If I were to hazard a guess, I would say that the phrase, “There’s no use crying over spilled milk” was invented with the intention of comforting a two or three-year-old. Small children, one learns, are capable of great waves of hurt at the smallest, silliest things. You want to really know why the picture book Pete the Cat is the massive success it is? Because at its heart it’s about letting go of peripheral annoyances in everyday life. Children lack perspective. And when kids get a little older, they may still need some reminding on this front. Grudges and imagined slights abound for a certain kind of kid on a regular day-to-day basis. So while I wouldn’t necessarily say that there was an outright need for a book like The Grudge Keeper, by the same token it has a message in it that it couldn’t hurt a kid to hear. That and the fact that it’s a rather charmingly illustrated and written little beastie make it one of my understated favorites of the year.
You would think that a town where no one keeps a grudge would be the happiest place on earth. But for all that Old Cornelius, the Grudge Keeper, does a good job of cataloging every tiff and squabble in his home, the denizens of Bonnyripple just keep on finding more reasons to complain. Every day they load the old man down with their petty squabbles until the inevitable happens. One day a horrid wind comes along and manages to blow the old man’s home apart. Grudges are strewn everywhere, and only by digging through them to rescue Old Cornelius to the townspeople begin to see how utterly ridiculous some of their problems really are. Grudges disappear. Fences are mended. And by the end, Bonnyripple learns that life’s too short to hold onto your grudges OR to give them to someone else to hold onto. Sometimes you’ve just gotta let ‘em go.
Author Rockliff dandles language like a toy. Her thesaurus must be positively exhausted after all the different connotations of the word “grudge”. In this book we hear about ruffled feathers, petty snits, tiffs, huffs, insults, umbrages, squabbles, dust-ups, imbroglios (my personal favorite), offenses, complaints, accusations, quibbles, low blows, high dudgeon, left-handed compliments, and pique. It’s not just the words, though. It’s how Rockliff integrates them into the text. The book has all the trappings of a folktale without actually being one. You’d be forgiven, then, for forgetting that it isn’t a classic tale handed down from mother to child for generations. From that first sentence (“No one in the town of Bonnyripple ever kept a grudge. No one, that is, except Old Cornelius, the Grudge Keeper”) to the last, the book has a delightful tone and a complete, satisfying structure.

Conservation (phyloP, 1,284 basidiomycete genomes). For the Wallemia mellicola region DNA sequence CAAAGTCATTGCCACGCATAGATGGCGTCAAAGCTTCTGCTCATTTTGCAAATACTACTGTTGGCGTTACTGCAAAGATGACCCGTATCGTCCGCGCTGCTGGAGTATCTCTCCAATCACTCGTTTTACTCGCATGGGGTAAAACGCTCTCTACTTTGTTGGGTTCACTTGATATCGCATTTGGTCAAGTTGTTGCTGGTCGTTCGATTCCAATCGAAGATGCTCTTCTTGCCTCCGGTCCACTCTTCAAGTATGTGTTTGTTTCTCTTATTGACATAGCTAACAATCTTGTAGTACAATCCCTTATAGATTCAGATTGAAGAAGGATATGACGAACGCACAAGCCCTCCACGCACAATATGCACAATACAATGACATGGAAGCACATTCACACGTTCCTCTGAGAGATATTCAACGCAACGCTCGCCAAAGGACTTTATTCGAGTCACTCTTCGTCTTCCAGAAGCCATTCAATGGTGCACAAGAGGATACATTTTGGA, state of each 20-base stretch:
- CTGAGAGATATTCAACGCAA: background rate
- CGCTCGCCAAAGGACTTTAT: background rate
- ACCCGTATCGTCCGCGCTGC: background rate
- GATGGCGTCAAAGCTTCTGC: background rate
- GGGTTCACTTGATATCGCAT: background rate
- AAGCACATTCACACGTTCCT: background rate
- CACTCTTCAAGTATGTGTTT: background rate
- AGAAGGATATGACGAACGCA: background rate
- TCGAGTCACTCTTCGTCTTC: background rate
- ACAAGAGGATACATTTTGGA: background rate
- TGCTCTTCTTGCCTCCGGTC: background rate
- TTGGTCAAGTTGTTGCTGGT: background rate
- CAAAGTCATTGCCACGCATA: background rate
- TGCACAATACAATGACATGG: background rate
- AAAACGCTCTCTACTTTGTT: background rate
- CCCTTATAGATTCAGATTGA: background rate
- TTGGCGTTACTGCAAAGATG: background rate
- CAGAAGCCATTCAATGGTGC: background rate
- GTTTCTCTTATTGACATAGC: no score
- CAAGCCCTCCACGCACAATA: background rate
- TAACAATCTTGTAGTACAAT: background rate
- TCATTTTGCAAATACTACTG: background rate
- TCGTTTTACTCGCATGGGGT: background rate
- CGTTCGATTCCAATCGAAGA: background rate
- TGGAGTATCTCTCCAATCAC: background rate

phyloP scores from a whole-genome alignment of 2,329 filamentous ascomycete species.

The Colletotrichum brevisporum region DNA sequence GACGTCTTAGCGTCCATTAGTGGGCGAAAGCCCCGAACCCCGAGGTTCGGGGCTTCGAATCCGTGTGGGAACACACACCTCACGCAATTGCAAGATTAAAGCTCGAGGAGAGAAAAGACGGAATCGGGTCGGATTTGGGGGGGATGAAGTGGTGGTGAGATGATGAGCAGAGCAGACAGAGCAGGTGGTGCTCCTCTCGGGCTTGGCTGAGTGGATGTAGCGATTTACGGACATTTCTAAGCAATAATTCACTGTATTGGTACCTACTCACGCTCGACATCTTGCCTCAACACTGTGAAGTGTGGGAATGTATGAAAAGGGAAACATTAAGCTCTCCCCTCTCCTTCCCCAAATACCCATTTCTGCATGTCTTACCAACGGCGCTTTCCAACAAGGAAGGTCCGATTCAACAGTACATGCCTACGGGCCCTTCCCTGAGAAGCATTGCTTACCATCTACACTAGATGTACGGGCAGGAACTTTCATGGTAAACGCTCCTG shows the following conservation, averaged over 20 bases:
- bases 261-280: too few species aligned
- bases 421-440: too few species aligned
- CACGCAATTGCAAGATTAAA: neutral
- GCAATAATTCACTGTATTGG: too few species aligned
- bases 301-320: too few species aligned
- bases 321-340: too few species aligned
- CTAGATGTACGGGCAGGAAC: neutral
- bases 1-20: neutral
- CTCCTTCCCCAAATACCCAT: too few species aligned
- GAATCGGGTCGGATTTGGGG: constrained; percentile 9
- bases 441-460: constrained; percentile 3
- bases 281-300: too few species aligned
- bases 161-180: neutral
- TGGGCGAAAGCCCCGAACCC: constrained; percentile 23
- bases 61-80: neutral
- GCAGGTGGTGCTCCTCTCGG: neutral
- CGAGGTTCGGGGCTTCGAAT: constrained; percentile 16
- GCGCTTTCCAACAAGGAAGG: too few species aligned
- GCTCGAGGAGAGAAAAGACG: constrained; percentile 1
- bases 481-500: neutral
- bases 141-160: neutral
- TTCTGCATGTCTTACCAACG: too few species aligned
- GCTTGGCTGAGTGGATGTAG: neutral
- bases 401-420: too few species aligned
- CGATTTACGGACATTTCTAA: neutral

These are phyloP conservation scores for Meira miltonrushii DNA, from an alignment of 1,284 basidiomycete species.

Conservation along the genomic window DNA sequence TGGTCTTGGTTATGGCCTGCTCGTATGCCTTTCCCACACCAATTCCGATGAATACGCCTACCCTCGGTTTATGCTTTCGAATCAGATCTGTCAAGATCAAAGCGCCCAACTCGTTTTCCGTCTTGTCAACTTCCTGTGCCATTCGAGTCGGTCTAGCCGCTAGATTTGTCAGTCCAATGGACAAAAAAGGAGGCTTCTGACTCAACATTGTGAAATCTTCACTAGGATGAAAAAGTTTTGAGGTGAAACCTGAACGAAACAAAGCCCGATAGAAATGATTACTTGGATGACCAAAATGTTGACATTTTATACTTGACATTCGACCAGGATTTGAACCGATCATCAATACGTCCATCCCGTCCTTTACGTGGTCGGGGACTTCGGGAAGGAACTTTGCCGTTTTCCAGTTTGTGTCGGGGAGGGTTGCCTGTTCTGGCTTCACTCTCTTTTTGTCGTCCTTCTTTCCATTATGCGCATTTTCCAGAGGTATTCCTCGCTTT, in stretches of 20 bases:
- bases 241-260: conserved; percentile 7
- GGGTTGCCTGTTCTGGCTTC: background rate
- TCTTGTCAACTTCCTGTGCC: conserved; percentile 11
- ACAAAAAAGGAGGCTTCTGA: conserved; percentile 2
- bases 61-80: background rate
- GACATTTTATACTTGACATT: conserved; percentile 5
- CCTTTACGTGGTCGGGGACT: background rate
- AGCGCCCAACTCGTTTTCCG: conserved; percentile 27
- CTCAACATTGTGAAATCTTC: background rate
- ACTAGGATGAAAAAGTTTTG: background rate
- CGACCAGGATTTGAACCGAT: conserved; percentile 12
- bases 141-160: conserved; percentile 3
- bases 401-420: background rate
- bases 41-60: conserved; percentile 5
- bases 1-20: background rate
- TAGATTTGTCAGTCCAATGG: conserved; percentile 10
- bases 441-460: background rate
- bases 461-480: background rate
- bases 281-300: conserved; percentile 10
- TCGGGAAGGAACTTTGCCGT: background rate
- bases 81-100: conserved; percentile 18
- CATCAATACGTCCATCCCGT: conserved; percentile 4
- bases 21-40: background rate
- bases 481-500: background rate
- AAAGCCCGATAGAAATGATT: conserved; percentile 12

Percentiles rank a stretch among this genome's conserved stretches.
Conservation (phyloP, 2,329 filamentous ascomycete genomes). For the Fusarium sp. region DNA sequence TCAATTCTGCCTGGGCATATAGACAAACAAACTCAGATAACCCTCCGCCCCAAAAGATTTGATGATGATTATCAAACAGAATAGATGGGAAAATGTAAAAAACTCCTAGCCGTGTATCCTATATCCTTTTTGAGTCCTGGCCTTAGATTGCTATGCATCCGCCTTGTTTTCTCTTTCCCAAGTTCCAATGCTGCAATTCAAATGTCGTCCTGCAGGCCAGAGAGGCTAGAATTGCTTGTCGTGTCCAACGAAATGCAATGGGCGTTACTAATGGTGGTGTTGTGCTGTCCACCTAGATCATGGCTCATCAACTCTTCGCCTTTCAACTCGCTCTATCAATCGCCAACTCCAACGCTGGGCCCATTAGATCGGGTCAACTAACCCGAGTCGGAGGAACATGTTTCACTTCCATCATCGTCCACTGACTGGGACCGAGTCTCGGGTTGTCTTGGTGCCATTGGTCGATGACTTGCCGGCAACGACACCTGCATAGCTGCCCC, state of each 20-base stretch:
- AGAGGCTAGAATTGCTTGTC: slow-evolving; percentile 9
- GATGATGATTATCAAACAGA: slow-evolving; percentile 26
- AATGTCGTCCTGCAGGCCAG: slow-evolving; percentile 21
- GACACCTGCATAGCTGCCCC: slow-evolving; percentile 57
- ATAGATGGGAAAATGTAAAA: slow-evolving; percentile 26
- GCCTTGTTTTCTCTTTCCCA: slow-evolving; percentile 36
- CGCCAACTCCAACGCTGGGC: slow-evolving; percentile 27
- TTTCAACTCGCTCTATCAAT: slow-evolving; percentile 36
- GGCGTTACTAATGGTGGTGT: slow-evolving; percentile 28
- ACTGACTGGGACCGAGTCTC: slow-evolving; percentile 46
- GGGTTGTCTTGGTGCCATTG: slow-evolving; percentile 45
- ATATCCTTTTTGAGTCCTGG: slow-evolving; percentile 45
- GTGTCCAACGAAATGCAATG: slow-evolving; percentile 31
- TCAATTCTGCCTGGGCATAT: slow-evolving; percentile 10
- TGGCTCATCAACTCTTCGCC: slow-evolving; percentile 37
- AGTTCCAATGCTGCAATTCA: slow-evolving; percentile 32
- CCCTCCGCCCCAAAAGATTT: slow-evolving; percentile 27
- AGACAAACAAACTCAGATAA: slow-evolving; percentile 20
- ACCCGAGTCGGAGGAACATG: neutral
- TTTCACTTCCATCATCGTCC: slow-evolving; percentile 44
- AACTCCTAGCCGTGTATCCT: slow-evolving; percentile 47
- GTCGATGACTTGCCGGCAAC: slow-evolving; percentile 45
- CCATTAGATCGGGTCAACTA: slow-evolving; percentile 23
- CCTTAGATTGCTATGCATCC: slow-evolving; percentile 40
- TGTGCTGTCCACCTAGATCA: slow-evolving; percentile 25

It wasn’t that I was necessarily unaware of artist Eliza Wheeler. I’d seen her nice work on Miss Maple’s Seeds and it was entirely charming. For this book, Wheeler pulls out her usual roster of dip pens, Indian ink, and watercolor. The book itself is painted in a soft green/gold glow, like the pages have a slightly yellowed tinge to them. Wheeler also does a darn good job of distinguishing amongst the characters. Read the book twice and suddenly you get a sense of their personalities. Read it a third time and you even begin to get a sense of the layout of the village itself. No small feat. And I don’t know if author Mara Rockliff necessarily envisioned that her goat and cat would have narratives of their own, but that’s what Wheeler gave them. Besides, you’d have to have a pretty cold heart not to love a goat in a top hat. All he needs is a monocle and he’d be the talk of the town.
Folktales will always have a place in the realm of children’s literature. They remain the number one most efficient way to dole out lessons to the kiddies without sounding like you’re trying to teach them something. But new folktales are always welcome and that’s precisely what The Grudge Keeper really is. Timely in its telling, Rockliff and Wheeler together manage to make a book that feels simultaneously fresh and classic all in one go. Beautifully rendered and written, there’s nothing begrudging in my praise of this work. If you want something that could be read by countless generations of kids thanks to its classic feel, this little title has your number. Sublime.
On shelves now.
Source: Galley sent from publisher for review.
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